The United Nation’s development role focused not on financial aid, but on building national capacity.  To maintain that capacity, three essential ingredients were necessary:  strong unearmarked or “core-funding;” good management practices and corresponding reforms within the United Nations system.  The latter two were driven, in part, by a concern for greater efficiency.  That greater efficiency, in turn, was as crucial in the use of development aid as increasing aid levels.

    P. ANYANG’ NYONG’O, Minister of Planning and National Development of Kenya, said the United Nations needed predicable and long-term core funding to ensure a 10-year plan of activities, so that Secretariat personnel and operations were not held at ransom or kept on edge.  Such funding should not be viewed as a supply-side issue, but should be analysed to determine how available resources could best be used, and how available technical capacity from both sides of the development divide should be mobilized.  Stressing that developing countries had substantial intellectual resources to contribute, he said universities and research institutes were there to be used by the Organization in following up, assessing, and monitoring and evaluating United Nations projects.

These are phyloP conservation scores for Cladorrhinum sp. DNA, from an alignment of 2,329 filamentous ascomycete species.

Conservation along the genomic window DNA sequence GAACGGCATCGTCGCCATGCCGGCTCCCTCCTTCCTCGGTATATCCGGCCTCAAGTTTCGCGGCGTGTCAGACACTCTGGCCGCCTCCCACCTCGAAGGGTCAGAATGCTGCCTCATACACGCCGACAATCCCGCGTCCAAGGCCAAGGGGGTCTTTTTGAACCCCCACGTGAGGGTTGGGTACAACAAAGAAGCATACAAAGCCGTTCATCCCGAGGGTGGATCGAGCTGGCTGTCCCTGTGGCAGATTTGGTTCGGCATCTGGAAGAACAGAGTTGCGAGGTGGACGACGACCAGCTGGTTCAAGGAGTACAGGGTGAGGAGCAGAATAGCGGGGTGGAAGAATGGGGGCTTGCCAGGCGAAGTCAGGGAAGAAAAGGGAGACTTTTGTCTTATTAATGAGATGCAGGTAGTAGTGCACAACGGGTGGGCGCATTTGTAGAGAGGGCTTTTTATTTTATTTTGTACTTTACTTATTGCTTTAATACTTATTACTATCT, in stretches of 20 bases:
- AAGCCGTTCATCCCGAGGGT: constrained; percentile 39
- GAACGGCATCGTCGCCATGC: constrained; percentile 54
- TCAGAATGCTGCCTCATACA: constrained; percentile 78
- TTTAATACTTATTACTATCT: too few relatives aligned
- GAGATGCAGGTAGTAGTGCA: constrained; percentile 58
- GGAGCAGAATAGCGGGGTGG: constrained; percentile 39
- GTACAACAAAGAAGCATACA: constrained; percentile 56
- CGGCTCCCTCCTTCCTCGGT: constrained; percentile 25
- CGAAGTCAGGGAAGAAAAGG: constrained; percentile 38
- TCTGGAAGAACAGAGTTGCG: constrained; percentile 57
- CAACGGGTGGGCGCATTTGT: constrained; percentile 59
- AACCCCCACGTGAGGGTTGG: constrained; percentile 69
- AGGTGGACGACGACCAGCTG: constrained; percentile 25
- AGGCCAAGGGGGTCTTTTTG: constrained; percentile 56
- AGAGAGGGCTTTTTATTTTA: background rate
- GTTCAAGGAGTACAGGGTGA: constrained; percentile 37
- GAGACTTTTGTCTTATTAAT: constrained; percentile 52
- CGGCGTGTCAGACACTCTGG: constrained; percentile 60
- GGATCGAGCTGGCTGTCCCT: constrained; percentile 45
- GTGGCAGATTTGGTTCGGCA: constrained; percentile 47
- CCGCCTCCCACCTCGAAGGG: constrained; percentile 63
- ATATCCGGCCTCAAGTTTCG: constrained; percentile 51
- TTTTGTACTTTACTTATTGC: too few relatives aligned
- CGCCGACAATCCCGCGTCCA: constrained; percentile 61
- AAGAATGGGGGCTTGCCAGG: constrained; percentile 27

Once the United Nations was free of its heavy bureaucratic dinosaurs who revelled in reproducing rules and regulations, rather than generating innovative and developmental thinking, he said, it should generate firepower by galvanizing technical expertise at the national level, and mobilizing resources at the global level.  It should not commit the same travesty as other internationals and bilaterals of sending “experts” from Headquarters to provide “instant cups of coffee” advice, and seeking information that could be obtained on the Internet.  That kind of so-called technical assistance only led to a waste of resources, and deepened underdevelopment in developing countries.